Sam Bankman-Fried agrees to return to U.S. to face criminal charges
Yahoo Finance crypto reporter David Hollerith details Sam Bankman-Fried's decision to agree to be extradited from the Bahamas back to the U.S., along with the news that bitcoin mining company Core Scientific has filed for bankruptcy.
DAVE BRIGGS: All right. Disgraced former FTX CEO Sam Bankman-Fried may soon be trading the sunny shores of the Bahamas for the chilly streets of Manhattan. David Hollerith joins us now with what's ahead for SPF, David.
DAVID HOLLERITH: Yeah, so Dave, we can now I think confidently say that the incarcerated former CEO of FTX is headed back to the US. Earlier Wednesday in a Bahamian court, a judge approved the decision for Bankman-Fried to be extradited. And this followed Bankman-Fried's choice over the weekend to reverse an earlier motion his legal counsel had raised objecting, objecting, to extradition. There was some confusion amongst his legal counsel on Monday during a hearing.
But the latest development today solidifies that the former billionaire will stand trial for criminal charges in the US. Now the final step for getting him airborne out of the Bahamas is for the Bahamian minister of foreign affairs to sign off. Sources in the Bahamas tell us that the minister has filed his papers. Bankman-Fried is still being held in custody in the Bahamas. And for security reasons, the time of his departure today and arrival in the US by federal aircraft hasn't been disclosed.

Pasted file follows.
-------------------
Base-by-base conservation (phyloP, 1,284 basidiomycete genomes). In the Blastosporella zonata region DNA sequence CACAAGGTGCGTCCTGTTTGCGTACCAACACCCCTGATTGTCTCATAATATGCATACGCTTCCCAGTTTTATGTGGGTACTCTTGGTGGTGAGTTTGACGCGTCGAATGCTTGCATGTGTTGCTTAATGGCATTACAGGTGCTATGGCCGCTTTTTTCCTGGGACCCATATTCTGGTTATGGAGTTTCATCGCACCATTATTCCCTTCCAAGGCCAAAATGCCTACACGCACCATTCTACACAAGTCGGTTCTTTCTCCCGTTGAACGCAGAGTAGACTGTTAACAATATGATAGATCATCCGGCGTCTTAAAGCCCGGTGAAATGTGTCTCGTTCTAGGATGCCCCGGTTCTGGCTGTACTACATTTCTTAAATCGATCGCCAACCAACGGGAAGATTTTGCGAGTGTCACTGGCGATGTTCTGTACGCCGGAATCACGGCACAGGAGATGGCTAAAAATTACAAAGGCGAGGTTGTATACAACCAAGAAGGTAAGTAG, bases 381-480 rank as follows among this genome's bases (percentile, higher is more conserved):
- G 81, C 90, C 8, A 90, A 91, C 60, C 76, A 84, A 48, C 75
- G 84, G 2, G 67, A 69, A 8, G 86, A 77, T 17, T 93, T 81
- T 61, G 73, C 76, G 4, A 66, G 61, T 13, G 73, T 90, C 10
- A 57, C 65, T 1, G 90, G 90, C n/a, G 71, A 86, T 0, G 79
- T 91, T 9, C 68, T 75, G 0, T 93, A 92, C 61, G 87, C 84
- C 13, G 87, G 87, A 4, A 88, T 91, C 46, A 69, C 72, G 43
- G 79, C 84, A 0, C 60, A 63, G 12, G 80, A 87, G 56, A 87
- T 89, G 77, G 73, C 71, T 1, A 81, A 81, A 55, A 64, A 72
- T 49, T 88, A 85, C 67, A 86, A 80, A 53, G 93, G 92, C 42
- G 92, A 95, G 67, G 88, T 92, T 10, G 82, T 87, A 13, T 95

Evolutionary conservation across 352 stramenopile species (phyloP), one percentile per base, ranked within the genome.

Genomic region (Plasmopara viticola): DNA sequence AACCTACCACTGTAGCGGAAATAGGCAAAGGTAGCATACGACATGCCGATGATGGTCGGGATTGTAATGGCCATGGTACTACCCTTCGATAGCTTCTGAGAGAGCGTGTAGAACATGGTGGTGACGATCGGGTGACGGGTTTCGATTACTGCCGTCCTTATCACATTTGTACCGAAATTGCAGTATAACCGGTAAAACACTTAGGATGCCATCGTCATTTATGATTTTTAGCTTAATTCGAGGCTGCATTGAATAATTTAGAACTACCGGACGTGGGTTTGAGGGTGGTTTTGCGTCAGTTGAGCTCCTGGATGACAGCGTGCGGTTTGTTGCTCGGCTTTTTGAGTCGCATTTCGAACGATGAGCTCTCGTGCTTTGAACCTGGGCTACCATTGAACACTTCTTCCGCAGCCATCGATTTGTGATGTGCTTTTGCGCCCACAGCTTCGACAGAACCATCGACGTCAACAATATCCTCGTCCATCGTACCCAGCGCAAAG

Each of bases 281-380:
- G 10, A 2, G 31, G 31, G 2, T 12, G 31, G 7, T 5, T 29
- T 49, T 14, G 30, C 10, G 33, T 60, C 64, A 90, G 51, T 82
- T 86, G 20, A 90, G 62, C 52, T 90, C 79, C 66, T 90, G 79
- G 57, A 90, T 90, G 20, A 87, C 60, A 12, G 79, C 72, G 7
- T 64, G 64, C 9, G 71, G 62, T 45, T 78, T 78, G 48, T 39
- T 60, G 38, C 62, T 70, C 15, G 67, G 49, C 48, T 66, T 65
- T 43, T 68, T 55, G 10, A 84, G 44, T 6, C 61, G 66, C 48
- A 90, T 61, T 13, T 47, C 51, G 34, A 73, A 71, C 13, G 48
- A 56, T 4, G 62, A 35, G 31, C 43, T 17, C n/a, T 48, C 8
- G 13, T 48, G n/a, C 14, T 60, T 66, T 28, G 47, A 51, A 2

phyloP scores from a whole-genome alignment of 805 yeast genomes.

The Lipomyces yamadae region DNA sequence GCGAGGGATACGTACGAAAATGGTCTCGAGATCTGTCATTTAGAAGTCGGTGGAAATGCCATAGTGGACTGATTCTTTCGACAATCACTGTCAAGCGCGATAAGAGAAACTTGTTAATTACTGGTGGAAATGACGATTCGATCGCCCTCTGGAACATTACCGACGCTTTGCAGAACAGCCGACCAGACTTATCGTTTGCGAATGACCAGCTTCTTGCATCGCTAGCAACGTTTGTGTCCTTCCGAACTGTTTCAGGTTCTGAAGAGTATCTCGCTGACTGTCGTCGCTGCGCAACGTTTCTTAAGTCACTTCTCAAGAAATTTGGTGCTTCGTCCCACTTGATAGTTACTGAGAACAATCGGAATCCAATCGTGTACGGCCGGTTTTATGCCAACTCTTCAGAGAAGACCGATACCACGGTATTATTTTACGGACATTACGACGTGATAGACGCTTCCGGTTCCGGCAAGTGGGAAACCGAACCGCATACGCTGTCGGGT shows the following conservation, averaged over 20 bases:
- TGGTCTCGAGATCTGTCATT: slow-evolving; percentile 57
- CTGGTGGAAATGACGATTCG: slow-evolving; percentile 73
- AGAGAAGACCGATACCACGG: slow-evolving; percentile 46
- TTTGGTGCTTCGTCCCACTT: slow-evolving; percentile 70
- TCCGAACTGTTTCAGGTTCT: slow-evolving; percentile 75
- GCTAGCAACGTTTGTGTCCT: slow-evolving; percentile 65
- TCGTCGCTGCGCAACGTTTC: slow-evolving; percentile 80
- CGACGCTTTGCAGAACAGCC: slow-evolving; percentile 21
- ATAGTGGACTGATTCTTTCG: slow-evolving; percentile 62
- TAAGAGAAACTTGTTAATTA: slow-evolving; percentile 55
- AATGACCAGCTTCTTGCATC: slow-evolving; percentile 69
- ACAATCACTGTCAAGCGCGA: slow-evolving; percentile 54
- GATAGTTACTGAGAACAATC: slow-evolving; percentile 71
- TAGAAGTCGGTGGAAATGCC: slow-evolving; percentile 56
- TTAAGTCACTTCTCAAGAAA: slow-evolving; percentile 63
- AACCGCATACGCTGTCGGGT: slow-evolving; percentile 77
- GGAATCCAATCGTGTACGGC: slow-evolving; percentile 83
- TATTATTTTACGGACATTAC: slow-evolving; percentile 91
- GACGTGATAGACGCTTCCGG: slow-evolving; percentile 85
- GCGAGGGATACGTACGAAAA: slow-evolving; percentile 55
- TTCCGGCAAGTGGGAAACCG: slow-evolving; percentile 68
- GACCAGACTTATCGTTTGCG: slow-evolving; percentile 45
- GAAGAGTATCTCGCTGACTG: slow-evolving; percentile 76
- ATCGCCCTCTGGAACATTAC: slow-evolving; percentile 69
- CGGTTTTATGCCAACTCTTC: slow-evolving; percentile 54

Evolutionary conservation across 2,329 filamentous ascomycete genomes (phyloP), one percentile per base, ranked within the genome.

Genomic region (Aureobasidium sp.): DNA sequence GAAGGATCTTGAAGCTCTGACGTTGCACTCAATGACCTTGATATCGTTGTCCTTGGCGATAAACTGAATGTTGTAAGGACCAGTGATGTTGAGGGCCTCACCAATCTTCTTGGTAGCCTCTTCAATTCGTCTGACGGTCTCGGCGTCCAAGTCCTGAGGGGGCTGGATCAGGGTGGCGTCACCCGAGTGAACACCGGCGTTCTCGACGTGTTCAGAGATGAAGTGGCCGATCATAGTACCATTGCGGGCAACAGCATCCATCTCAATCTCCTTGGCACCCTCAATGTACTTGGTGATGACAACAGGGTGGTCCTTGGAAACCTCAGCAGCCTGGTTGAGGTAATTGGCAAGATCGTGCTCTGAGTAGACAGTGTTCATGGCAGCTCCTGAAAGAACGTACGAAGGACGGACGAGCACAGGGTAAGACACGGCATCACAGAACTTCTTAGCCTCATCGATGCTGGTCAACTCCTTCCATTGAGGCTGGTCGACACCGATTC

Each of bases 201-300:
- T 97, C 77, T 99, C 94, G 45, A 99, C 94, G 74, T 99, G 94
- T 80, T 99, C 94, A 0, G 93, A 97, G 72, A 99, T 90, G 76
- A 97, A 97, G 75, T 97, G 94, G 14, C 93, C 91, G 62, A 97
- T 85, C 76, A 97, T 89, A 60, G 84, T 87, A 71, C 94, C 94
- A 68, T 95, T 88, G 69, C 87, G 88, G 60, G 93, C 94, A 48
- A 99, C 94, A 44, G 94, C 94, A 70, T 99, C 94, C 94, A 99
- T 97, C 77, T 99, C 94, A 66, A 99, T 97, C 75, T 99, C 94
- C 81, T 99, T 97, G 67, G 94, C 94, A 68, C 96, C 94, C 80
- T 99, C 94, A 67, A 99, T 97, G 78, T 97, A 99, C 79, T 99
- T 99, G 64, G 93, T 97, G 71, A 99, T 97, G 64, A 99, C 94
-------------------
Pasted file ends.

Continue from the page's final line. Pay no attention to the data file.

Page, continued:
A spokesperson for Bankman-Fried has declined to comment on the situation but can add that his case, while the docket has not become public, his case for charges, criminal charges in the US, has been assigned to a former Manhattan district judge.
DAVE BRIGGS: Meanwhile, David, another one bites the dust. One of the biggest publicly traded crypto mining companies in the US filing for chapter 11 protection. What do we know?
DAVID HOLLERITH: Yeah, so Core Scientific, the public miner, they cited the plummeting price of Bitcoin along with rising electricity costs and difficulty receiving payments from clients that use its facilities. Now Core Scientific did first raise concerns of bankruptcy back in October. It told investors it wouldn't be able to meet its debt obligations while also alleging through a separate legal complaint that a customer, Celsius Network, owed it several million dollars.
Now whether that's proven to be the case or not regarding Celsius, Core Scientific joins more than a handful of other crypto firms, including Celsius Network, that have filed for bankruptcy since July. The company, which spent-- which went public by SPAC last year, reached a peak market capitalization of $4.3 billion.
It now owes at least $894 million in debt obligations, probably more to its lenders, including MassMutual, B. Riley Financial, NYDIG, and another bankrupt crypto lender BlockFi. So to pay for legal fees through the bankruptcy process, Core Scientific does plan to continue mining Bitcoin. That's what we have at this point.
DAVE BRIGGS: Boy trust in the space continues to disintegrate. David Hollerith, thank you.